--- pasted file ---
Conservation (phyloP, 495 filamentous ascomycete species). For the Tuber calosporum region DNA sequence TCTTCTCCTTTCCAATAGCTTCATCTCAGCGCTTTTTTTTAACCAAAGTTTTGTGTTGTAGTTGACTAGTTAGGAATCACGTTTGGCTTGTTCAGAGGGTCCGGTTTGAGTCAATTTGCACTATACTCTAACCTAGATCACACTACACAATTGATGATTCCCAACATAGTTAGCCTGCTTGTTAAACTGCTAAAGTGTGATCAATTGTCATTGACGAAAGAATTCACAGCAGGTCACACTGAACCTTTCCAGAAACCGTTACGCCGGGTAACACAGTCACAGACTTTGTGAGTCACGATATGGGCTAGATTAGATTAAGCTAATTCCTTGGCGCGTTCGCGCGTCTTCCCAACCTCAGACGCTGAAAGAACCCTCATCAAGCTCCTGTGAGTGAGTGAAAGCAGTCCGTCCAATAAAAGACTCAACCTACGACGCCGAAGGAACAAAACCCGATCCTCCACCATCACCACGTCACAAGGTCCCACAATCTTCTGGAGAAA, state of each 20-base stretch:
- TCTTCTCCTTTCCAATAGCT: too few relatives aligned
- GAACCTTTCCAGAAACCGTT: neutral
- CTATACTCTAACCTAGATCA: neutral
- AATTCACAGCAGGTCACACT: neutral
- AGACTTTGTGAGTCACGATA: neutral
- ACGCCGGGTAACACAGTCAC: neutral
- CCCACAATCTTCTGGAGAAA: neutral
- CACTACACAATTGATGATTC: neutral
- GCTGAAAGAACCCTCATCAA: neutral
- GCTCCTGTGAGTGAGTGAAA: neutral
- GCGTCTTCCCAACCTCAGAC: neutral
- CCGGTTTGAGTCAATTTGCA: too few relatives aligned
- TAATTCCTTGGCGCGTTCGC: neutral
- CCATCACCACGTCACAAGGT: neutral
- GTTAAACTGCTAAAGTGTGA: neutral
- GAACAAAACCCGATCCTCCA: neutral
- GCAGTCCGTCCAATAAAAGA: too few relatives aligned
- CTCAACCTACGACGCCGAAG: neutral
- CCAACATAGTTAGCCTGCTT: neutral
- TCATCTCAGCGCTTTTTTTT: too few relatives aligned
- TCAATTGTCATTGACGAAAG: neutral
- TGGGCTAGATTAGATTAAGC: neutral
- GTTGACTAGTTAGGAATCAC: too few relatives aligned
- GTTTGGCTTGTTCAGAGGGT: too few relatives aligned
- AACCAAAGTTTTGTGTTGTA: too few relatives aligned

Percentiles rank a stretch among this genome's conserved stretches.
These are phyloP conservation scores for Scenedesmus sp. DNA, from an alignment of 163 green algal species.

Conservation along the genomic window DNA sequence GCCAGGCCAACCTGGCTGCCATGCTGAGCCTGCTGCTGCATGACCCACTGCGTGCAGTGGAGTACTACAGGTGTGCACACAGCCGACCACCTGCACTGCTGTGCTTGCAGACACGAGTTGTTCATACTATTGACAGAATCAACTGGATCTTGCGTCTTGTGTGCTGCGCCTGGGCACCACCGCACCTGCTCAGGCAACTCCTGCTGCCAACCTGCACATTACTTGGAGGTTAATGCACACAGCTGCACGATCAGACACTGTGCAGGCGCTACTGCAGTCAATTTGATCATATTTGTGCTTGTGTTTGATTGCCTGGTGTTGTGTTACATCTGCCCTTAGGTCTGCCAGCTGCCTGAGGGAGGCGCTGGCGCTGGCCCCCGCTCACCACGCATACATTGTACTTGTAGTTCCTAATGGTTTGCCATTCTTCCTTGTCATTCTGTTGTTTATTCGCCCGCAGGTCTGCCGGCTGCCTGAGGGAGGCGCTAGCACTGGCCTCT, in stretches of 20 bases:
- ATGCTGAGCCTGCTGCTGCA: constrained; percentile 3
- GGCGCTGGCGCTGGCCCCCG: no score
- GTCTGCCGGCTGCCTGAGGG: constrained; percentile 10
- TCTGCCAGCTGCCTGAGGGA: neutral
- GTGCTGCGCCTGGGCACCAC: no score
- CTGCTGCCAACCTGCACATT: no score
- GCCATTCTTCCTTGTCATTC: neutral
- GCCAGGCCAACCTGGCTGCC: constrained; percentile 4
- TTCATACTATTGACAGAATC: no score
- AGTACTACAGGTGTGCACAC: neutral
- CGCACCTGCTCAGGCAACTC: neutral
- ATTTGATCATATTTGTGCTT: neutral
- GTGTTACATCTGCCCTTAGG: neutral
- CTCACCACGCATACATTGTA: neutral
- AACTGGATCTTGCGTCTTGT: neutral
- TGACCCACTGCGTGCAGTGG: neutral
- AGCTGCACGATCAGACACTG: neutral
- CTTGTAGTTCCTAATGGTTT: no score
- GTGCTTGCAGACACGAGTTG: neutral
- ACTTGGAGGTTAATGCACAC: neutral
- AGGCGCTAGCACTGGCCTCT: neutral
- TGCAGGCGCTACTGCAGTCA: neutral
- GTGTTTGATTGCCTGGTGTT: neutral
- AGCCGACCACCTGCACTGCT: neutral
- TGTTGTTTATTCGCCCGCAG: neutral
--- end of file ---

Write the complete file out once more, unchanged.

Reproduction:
Conservation (phyloP, 495 filamentous ascomycete species). For the Tuber calosporum region DNA sequence TCTTCTCCTTTCCAATAGCTTCATCTCAGCGCTTTTTTTTAACCAAAGTTTTGTGTTGTAGTTGACTAGTTAGGAATCACGTTTGGCTTGTTCAGAGGGTCCGGTTTGAGTCAATTTGCACTATACTCTAACCTAGATCACACTACACAATTGATGATTCCCAACATAGTTAGCCTGCTTGTTAAACTGCTAAAGTGTGATCAATTGTCATTGACGAAAGAATTCACAGCAGGTCACACTGAACCTTTCCAGAAACCGTTACGCCGGGTAACACAGTCACAGACTTTGTGAGTCACGATATGGGCTAGATTAGATTAAGCTAATTCCTTGGCGCGTTCGCGCGTCTTCCCAACCTCAGACGCTGAAAGAACCCTCATCAAGCTCCTGTGAGTGAGTGAAAGCAGTCCGTCCAATAAAAGACTCAACCTACGACGCCGAAGGAACAAAACCCGATCCTCCACCATCACCACGTCACAAGGTCCCACAATCTTCTGGAGAAA, state of each 20-base stretch:
- TCTTCTCCTTTCCAATAGCT: too few relatives aligned
- GAACCTTTCCAGAAACCGTT: neutral
- CTATACTCTAACCTAGATCA: neutral
- AATTCACAGCAGGTCACACT: neutral
- AGACTTTGTGAGTCACGATA: neutral
- ACGCCGGGTAACACAGTCAC: neutral
- CCCACAATCTTCTGGAGAAA: neutral
- CACTACACAATTGATGATTC: neutral
- GCTGAAAGAACCCTCATCAA: neutral
- GCTCCTGTGAGTGAGTGAAA: neutral
- GCGTCTTCCCAACCTCAGAC: neutral
- CCGGTTTGAGTCAATTTGCA: too few relatives aligned
- TAATTCCTTGGCGCGTTCGC: neutral
- CCATCACCACGTCACAAGGT: neutral
- GTTAAACTGCTAAAGTGTGA: neutral
- GAACAAAACCCGATCCTCCA: neutral
- GCAGTCCGTCCAATAAAAGA: too few relatives aligned
- CTCAACCTACGACGCCGAAG: neutral
- CCAACATAGTTAGCCTGCTT: neutral
- TCATCTCAGCGCTTTTTTTT: too few relatives aligned
- TCAATTGTCATTGACGAAAG: neutral
- TGGGCTAGATTAGATTAAGC: neutral
- GTTGACTAGTTAGGAATCAC: too few relatives aligned
- GTTTGGCTTGTTCAGAGGGT: too few relatives aligned
- AACCAAAGTTTTGTGTTGTA: too few relatives aligned

Percentiles rank a stretch among this genome's conserved stretches.
These are phyloP conservation scores for Scenedesmus sp. DNA, from an alignment of 163 green algal species.

Conservation along the genomic window DNA sequence GCCAGGCCAACCTGGCTGCCATGCTGAGCCTGCTGCTGCATGACCCACTGCGTGCAGTGGAGTACTACAGGTGTGCACACAGCCGACCACCTGCACTGCTGTGCTTGCAGACACGAGTTGTTCATACTATTGACAGAATCAACTGGATCTTGCGTCTTGTGTGCTGCGCCTGGGCACCACCGCACCTGCTCAGGCAACTCCTGCTGCCAACCTGCACATTACTTGGAGGTTAATGCACACAGCTGCACGATCAGACACTGTGCAGGCGCTACTGCAGTCAATTTGATCATATTTGTGCTTGTGTTTGATTGCCTGGTGTTGTGTTACATCTGCCCTTAGGTCTGCCAGCTGCCTGAGGGAGGCGCTGGCGCTGGCCCCCGCTCACCACGCATACATTGTACTTGTAGTTCCTAATGGTTTGCCATTCTTCCTTGTCATTCTGTTGTTTATTCGCCCGCAGGTCTGCCGGCTGCCTGAGGGAGGCGCTAGCACTGGCCTCT, in stretches of 20 bases:
- ATGCTGAGCCTGCTGCTGCA: constrained; percentile 3
- GGCGCTGGCGCTGGCCCCCG: no score
- GTCTGCCGGCTGCCTGAGGG: constrained; percentile 10
- TCTGCCAGCTGCCTGAGGGA: neutral
- GTGCTGCGCCTGGGCACCAC: no score
- CTGCTGCCAACCTGCACATT: no score
- GCCATTCTTCCTTGTCATTC: neutral
- GCCAGGCCAACCTGGCTGCC: constrained; percentile 4
- TTCATACTATTGACAGAATC: no score
- AGTACTACAGGTGTGCACAC: neutral
- CGCACCTGCTCAGGCAACTC: neutral
- ATTTGATCATATTTGTGCTT: neutral
- GTGTTACATCTGCCCTTAGG: neutral
- CTCACCACGCATACATTGTA: neutral
- AACTGGATCTTGCGTCTTGT: neutral
- TGACCCACTGCGTGCAGTGG: neutral
- AGCTGCACGATCAGACACTG: neutral
- CTTGTAGTTCCTAATGGTTT: no score
- GTGCTTGCAGACACGAGTTG: neutral
- ACTTGGAGGTTAATGCACAC: neutral
- AGGCGCTAGCACTGGCCTCT: neutral
- TGCAGGCGCTACTGCAGTCA: neutral
- GTGTTTGATTGCCTGGTGTT: neutral
- AGCCGACCACCTGCACTGCT: neutral
- TGTTGTTTATTCGCCCGCAG: neutral